Whatever was the spark that kindled this eager and susceptible temperament into a flame, there can be no doubt that, from the first moment of his election to the tribunate, Caius displayed the restless energy of a fanatic. He took in hand no less a scheme than the absorption into his own hands of the whole administration, foreign and domestic, of the Roman Empire. His plan was to overrule the Senate by the simple device of keeping perpetual possession of the tribunate, a thing which was now perfectly legal owing to the law which had been passed since his brother's death. As tribune he would bring in an unending series of laws and decrees dealing directly with all the departments of state, so that the Senate should have no right to meddle with anything. If the sovereign people claimed and used its power to settle every detail of the governance of the empire, there would be no room for senatorial interference. Mommsen has maintained that this scheme was a deliberate anticipation of the monarchy of



the Cæsars, and that Caius, by proposing to hold perpetual office, as the sole guide and arbiter at whose fiat the assembly should pass laws, was practically intending to make himself tyrant of Rome. This, however, is unfair to Gracchus : it would be more true to say that he aimed at occupying at Rome somewhat the same position that Pericles had once held at Athens. The Athenian had been Strategos year after year, and had guided for half a lifetime the votes of the Ecclesia. Yet no one save comic poets called him a tyrant: he was poorátns Toû Snuov, as the Greeks phrased it, but that is a very different thing from holding a tyranny. What Caius Gracchus craved was much the same position; but he had not the calm wisdom of Pericles, and a man of his vehement and reckless temper was certain ere long to fall out with his supporters and wreck his career.

We have said that there was a strong element of revenge among the motives which stirred up Gracchus to put himself at the head of the Democratic party. His two first laws display it very clearly. One of them was a declaratory bill, which re-enacted the old constitutional V principle that any magistrate who in his year of office had put to death or banished Roman citizens without a trial should be called to account before the Comitia. This measure was aimed at the Consul Popilius, who, though he had not been concerned in the riot where Tiberius met his end, had subsequently seized and executed many of the reformer's partisans. The ex-magistrate recognised the intent of the law, and was perfectly conscious of the flagrant illegality of what he had done ten years before, and of the probability of his conviction for high treason. He fled out of Italy into exile, without waiting to be indicted. His fate was well deserved, for the conduct of his party had been abominable; after the death of Tiberius further executions had not been required; and if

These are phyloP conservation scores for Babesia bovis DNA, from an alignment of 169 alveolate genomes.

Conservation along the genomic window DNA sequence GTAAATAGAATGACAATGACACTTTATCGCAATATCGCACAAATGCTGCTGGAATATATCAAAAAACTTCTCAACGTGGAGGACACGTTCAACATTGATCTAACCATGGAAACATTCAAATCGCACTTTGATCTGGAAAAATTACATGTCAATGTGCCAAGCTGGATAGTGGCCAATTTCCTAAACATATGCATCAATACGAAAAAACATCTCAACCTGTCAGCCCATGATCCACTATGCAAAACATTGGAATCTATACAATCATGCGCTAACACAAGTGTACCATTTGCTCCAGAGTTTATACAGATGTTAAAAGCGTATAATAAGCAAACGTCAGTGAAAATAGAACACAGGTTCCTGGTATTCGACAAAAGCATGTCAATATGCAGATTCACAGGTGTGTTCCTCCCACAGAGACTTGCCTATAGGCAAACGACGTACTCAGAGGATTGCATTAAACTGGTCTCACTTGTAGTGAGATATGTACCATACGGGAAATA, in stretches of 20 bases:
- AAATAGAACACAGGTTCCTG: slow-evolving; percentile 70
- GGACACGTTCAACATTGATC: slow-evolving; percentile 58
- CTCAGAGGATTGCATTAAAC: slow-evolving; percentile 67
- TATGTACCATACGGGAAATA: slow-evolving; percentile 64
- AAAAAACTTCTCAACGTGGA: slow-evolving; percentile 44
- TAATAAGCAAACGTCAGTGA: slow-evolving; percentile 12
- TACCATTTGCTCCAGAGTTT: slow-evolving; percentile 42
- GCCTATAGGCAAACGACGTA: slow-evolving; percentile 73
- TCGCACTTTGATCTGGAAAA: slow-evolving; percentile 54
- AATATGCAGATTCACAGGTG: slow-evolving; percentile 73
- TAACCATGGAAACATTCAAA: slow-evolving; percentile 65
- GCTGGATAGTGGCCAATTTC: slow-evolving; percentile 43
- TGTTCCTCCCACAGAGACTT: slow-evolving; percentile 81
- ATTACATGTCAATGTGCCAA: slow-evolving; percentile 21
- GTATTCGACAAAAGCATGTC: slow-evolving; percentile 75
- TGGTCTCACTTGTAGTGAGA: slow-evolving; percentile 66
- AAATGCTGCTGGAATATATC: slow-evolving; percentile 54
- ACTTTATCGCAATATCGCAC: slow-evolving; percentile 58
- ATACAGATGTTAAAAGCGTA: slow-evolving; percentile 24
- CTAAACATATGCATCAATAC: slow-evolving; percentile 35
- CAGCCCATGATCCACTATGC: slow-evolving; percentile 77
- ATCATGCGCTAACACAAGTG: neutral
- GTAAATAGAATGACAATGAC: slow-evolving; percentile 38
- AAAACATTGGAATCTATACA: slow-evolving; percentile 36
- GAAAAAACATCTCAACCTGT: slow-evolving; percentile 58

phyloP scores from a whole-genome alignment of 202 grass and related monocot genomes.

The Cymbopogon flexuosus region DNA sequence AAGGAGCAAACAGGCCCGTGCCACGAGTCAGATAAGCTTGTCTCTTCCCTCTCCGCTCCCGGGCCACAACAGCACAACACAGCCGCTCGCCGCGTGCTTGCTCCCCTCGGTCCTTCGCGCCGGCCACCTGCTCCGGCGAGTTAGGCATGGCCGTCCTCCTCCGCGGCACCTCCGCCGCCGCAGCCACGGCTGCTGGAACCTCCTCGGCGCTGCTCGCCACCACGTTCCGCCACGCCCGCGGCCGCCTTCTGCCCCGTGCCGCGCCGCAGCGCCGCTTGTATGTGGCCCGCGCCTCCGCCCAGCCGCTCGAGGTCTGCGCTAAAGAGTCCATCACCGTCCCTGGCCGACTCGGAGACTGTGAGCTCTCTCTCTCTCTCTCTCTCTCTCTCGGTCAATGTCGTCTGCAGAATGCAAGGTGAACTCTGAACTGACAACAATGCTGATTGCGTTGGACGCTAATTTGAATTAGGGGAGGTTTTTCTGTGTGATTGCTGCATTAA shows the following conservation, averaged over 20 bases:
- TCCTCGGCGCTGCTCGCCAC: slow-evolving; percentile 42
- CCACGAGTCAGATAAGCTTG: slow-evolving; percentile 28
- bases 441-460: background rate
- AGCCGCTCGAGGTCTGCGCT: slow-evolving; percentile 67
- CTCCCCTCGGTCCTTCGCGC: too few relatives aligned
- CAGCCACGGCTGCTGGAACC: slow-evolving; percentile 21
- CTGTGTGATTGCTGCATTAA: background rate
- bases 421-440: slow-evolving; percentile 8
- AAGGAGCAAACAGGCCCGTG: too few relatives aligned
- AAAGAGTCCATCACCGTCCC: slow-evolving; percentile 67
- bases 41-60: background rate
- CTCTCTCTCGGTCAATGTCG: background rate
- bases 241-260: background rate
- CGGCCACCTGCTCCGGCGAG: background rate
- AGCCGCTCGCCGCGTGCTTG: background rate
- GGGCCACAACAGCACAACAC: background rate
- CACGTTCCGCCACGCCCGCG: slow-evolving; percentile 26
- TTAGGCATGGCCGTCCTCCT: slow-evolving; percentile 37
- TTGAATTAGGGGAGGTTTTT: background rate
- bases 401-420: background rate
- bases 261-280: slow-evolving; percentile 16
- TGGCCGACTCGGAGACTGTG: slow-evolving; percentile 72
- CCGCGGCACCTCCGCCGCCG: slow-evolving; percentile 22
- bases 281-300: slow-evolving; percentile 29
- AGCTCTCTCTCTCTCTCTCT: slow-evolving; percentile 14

they had been, there was no excuse for not proceeding according to proper legal forms of trial.

But the second law of Caius was by no means so righteous. It was aimed at the perfectly respectable and blameless tribune Octavius, who had opposed Tiberius on the question of the Agrarian Law, and had been deposed by him in such an illegal fashion. The bill now brought forward was to the effect that any magistrate whom the Roman people had removed from office, for any cause, was to be for the future incapable of holding office again. This was mere persecution, for Octavius had done nothing more than exercise a right, which he undoubtedly possessed, in a conscientious if somewhat obstinate fashion. All our authorities agree that there was no ground for believing that he had been actuated by spite or corrupt motives. It would appear that Caius found that public opinion was not with him when he attacked Octavius, or that he grew ashamed on second thoughts of this vindictive

At any rate, he dropped the bill, announcing that he did so in deference to the wishes of his mother Cornelia, at which (as we are told) the people showed themselves perfectly satisfied.

The other legislative proposals of the first tribunate of Caius Gracchus are of very various kinds, covering all sorts of different spheres of imperial and domestic administration. They plainly show that the vehement young tribune thought nothing too small or too great to be dealt with by the assembly, under his own superintendence as prime minister of the people. It is unfortunate that the historians on whom we have to rely for information do not enable us to make out the exact sequence in which the various laws were passed. We have to deal with them in classes rather than in strict order of time.

In some ways the most important of all was a bill which (in spite of all that the advocates of Caius can allege)